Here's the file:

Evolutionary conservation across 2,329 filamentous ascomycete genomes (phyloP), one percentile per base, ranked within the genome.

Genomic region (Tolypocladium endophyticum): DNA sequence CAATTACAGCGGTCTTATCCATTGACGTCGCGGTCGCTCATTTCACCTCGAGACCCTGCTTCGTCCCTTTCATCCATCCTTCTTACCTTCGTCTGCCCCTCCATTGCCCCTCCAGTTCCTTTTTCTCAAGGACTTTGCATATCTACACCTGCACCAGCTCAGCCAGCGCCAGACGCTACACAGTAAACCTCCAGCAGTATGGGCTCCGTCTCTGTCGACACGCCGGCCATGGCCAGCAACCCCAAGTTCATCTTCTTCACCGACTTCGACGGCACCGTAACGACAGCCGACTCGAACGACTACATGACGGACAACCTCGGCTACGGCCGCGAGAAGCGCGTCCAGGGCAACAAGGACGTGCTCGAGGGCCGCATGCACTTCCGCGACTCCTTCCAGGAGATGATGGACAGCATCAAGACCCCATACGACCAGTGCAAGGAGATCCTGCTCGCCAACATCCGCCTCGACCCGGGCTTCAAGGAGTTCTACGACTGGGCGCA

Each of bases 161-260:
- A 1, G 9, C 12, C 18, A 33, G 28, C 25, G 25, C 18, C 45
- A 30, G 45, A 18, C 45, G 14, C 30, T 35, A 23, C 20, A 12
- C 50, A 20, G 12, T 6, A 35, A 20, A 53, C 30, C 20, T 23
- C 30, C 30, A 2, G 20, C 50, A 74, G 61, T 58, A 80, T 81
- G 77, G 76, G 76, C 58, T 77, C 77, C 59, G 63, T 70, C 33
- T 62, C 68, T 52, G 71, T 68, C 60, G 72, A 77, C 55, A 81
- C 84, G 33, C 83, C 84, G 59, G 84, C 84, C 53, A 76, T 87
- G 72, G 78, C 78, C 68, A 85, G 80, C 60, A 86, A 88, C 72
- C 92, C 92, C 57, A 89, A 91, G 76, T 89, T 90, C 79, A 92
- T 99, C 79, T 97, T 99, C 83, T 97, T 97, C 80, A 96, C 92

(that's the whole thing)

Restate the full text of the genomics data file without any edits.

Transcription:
Evolutionary conservation across 2,329 filamentous ascomycete genomes (phyloP), one percentile per base, ranked within the genome.

Genomic region (Tolypocladium endophyticum): DNA sequence CAATTACAGCGGTCTTATCCATTGACGTCGCGGTCGCTCATTTCACCTCGAGACCCTGCTTCGTCCCTTTCATCCATCCTTCTTACCTTCGTCTGCCCCTCCATTGCCCCTCCAGTTCCTTTTTCTCAAGGACTTTGCATATCTACACCTGCACCAGCTCAGCCAGCGCCAGACGCTACACAGTAAACCTCCAGCAGTATGGGCTCCGTCTCTGTCGACACGCCGGCCATGGCCAGCAACCCCAAGTTCATCTTCTTCACCGACTTCGACGGCACCGTAACGACAGCCGACTCGAACGACTACATGACGGACAACCTCGGCTACGGCCGCGAGAAGCGCGTCCAGGGCAACAAGGACGTGCTCGAGGGCCGCATGCACTTCCGCGACTCCTTCCAGGAGATGATGGACAGCATCAAGACCCCATACGACCAGTGCAAGGAGATCCTGCTCGCCAACATCCGCCTCGACCCGGGCTTCAAGGAGTTCTACGACTGGGCGCA

Each of bases 161-260:
- A 1, G 9, C 12, C 18, A 33, G 28, C 25, G 25, C 18, C 45
- A 30, G 45, A 18, C 45, G 14, C 30, T 35, A 23, C 20, A 12
- C 50, A 20, G 12, T 6, A 35, A 20, A 53, C 30, C 20, T 23
- C 30, C 30, A 2, G 20, C 50, A 74, G 61, T 58, A 80, T 81
- G 77, G 76, G 76, C 58, T 77, C 77, C 59, G 63, T 70, C 33
- T 62, C 68, T 52, G 71, T 68, C 60, G 72, A 77, C 55, A 81
- C 84, G 33, C 83, C 84, G 59, G 84, C 84, C 53, A 76, T 87
- G 72, G 78, C 78, C 68, A 85, G 80, C 60, A 86, A 88, C 72
- C 92, C 92, C 57, A 89, A 91, G 76, T 89, T 90, C 79, A 92
- T 99, C 79, T 97, T 99, C 83, T 97, T 97, C 80, A 96, C 92